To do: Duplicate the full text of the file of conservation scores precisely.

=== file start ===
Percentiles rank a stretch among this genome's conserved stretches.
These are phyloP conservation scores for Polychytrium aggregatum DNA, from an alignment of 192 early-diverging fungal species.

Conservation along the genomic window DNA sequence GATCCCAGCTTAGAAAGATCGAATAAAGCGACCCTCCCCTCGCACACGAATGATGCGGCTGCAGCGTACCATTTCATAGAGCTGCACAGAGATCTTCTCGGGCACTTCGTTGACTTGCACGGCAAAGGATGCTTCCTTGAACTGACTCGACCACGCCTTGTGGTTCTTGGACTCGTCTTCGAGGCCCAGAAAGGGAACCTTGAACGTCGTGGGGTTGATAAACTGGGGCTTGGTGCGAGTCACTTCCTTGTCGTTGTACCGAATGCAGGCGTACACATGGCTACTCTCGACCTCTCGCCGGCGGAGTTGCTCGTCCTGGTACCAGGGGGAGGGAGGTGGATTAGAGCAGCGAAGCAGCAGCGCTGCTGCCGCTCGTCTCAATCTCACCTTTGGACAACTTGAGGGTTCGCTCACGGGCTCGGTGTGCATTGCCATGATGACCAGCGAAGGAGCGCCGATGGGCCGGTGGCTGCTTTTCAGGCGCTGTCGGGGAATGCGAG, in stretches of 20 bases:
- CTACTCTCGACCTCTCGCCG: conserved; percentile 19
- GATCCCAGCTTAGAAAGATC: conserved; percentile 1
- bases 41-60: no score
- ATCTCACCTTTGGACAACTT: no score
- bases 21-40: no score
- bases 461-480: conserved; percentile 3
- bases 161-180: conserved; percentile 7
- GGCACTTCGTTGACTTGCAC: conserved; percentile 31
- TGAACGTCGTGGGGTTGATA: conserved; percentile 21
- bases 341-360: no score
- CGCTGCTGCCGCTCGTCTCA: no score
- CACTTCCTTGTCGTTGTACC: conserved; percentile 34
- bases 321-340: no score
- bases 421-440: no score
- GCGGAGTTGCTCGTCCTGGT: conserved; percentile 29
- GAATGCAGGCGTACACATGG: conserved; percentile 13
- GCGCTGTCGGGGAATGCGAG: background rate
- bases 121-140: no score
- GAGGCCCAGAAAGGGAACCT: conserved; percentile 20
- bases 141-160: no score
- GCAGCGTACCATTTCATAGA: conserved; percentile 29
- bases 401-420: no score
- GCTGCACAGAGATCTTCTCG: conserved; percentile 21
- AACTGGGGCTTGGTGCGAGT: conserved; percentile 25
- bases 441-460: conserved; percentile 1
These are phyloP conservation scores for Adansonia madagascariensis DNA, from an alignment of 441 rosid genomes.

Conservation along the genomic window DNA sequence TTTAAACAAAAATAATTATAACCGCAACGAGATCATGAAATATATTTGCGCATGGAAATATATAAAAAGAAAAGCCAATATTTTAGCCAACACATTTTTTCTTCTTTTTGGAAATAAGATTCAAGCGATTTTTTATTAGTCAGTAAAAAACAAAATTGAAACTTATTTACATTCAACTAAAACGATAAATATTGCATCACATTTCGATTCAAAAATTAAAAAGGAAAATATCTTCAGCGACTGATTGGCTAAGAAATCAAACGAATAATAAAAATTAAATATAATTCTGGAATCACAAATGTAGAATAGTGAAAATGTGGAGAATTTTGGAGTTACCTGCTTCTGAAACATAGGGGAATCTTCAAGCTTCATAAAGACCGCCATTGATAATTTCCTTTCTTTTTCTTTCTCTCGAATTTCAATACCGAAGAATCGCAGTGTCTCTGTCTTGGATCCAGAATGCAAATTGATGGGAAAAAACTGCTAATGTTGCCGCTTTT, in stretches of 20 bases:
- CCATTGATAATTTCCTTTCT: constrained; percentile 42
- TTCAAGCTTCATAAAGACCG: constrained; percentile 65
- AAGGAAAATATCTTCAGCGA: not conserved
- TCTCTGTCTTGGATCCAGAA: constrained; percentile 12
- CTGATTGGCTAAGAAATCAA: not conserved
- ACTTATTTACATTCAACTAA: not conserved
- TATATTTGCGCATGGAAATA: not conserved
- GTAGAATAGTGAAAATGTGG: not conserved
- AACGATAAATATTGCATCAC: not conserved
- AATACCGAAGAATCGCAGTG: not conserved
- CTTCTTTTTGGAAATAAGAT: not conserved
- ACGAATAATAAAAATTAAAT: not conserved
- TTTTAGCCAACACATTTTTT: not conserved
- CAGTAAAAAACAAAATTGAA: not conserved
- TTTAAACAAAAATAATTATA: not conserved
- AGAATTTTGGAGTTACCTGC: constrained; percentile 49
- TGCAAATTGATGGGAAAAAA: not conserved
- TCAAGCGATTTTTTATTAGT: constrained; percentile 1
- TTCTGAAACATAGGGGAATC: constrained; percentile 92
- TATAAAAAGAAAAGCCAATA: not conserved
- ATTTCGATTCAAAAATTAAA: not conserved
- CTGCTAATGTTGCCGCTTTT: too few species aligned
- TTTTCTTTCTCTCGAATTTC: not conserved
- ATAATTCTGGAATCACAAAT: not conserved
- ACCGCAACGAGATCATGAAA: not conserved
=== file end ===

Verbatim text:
Percentiles rank a stretch among this genome's conserved stretches.
These are phyloP conservation scores for Polychytrium aggregatum DNA, from an alignment of 192 early-diverging fungal species.

Conservation along the genomic window DNA sequence GATCCCAGCTTAGAAAGATCGAATAAAGCGACCCTCCCCTCGCACACGAATGATGCGGCTGCAGCGTACCATTTCATAGAGCTGCACAGAGATCTTCTCGGGCACTTCGTTGACTTGCACGGCAAAGGATGCTTCCTTGAACTGACTCGACCACGCCTTGTGGTTCTTGGACTCGTCTTCGAGGCCCAGAAAGGGAACCTTGAACGTCGTGGGGTTGATAAACTGGGGCTTGGTGCGAGTCACTTCCTTGTCGTTGTACCGAATGCAGGCGTACACATGGCTACTCTCGACCTCTCGCCGGCGGAGTTGCTCGTCCTGGTACCAGGGGGAGGGAGGTGGATTAGAGCAGCGAAGCAGCAGCGCTGCTGCCGCTCGTCTCAATCTCACCTTTGGACAACTTGAGGGTTCGCTCACGGGCTCGGTGTGCATTGCCATGATGACCAGCGAAGGAGCGCCGATGGGCCGGTGGCTGCTTTTCAGGCGCTGTCGGGGAATGCGAG, in stretches of 20 bases:
- CTACTCTCGACCTCTCGCCG: conserved; percentile 19
- GATCCCAGCTTAGAAAGATC: conserved; percentile 1
- bases 41-60: no score
- ATCTCACCTTTGGACAACTT: no score
- bases 21-40: no score
- bases 461-480: conserved; percentile 3
- bases 161-180: conserved; percentile 7
- GGCACTTCGTTGACTTGCAC: conserved; percentile 31
- TGAACGTCGTGGGGTTGATA: conserved; percentile 21
- bases 341-360: no score
- CGCTGCTGCCGCTCGTCTCA: no score
- CACTTCCTTGTCGTTGTACC: conserved; percentile 34
- bases 321-340: no score
- bases 421-440: no score
- GCGGAGTTGCTCGTCCTGGT: conserved; percentile 29
- GAATGCAGGCGTACACATGG: conserved; percentile 13
- GCGCTGTCGGGGAATGCGAG: background rate
- bases 121-140: no score
- GAGGCCCAGAAAGGGAACCT: conserved; percentile 20
- bases 141-160: no score
- GCAGCGTACCATTTCATAGA: conserved; percentile 29
- bases 401-420: no score
- GCTGCACAGAGATCTTCTCG: conserved; percentile 21
- AACTGGGGCTTGGTGCGAGT: conserved; percentile 25
- bases 441-460: conserved; percentile 1
These are phyloP conservation scores for Adansonia madagascariensis DNA, from an alignment of 441 rosid genomes.

Conservation along the genomic window DNA sequence TTTAAACAAAAATAATTATAACCGCAACGAGATCATGAAATATATTTGCGCATGGAAATATATAAAAAGAAAAGCCAATATTTTAGCCAACACATTTTTTCTTCTTTTTGGAAATAAGATTCAAGCGATTTTTTATTAGTCAGTAAAAAACAAAATTGAAACTTATTTACATTCAACTAAAACGATAAATATTGCATCACATTTCGATTCAAAAATTAAAAAGGAAAATATCTTCAGCGACTGATTGGCTAAGAAATCAAACGAATAATAAAAATTAAATATAATTCTGGAATCACAAATGTAGAATAGTGAAAATGTGGAGAATTTTGGAGTTACCTGCTTCTGAAACATAGGGGAATCTTCAAGCTTCATAAAGACCGCCATTGATAATTTCCTTTCTTTTTCTTTCTCTCGAATTTCAATACCGAAGAATCGCAGTGTCTCTGTCTTGGATCCAGAATGCAAATTGATGGGAAAAAACTGCTAATGTTGCCGCTTTT, in stretches of 20 bases:
- CCATTGATAATTTCCTTTCT: constrained; percentile 42
- TTCAAGCTTCATAAAGACCG: constrained; percentile 65
- AAGGAAAATATCTTCAGCGA: not conserved
- TCTCTGTCTTGGATCCAGAA: constrained; percentile 12
- CTGATTGGCTAAGAAATCAA: not conserved
- ACTTATTTACATTCAACTAA: not conserved
- TATATTTGCGCATGGAAATA: not conserved
- GTAGAATAGTGAAAATGTGG: not conserved
- AACGATAAATATTGCATCAC: not conserved
- AATACCGAAGAATCGCAGTG: not conserved
- CTTCTTTTTGGAAATAAGAT: not conserved
- ACGAATAATAAAAATTAAAT: not conserved
- TTTTAGCCAACACATTTTTT: not conserved
- CAGTAAAAAACAAAATTGAA: not conserved
- TTTAAACAAAAATAATTATA: not conserved
- AGAATTTTGGAGTTACCTGC: constrained; percentile 49
- TGCAAATTGATGGGAAAAAA: not conserved
- TCAAGCGATTTTTTATTAGT: constrained; percentile 1
- TTCTGAAACATAGGGGAATC: constrained; percentile 92
- TATAAAAAGAAAAGCCAATA: not conserved
- ATTTCGATTCAAAAATTAAA: not conserved
- CTGCTAATGTTGCCGCTTTT: too few species aligned
- TTTTCTTTCTCTCGAATTTC: not conserved
- ATAATTCTGGAATCACAAAT: not conserved
- ACCGCAACGAGATCATGAAA: not conserved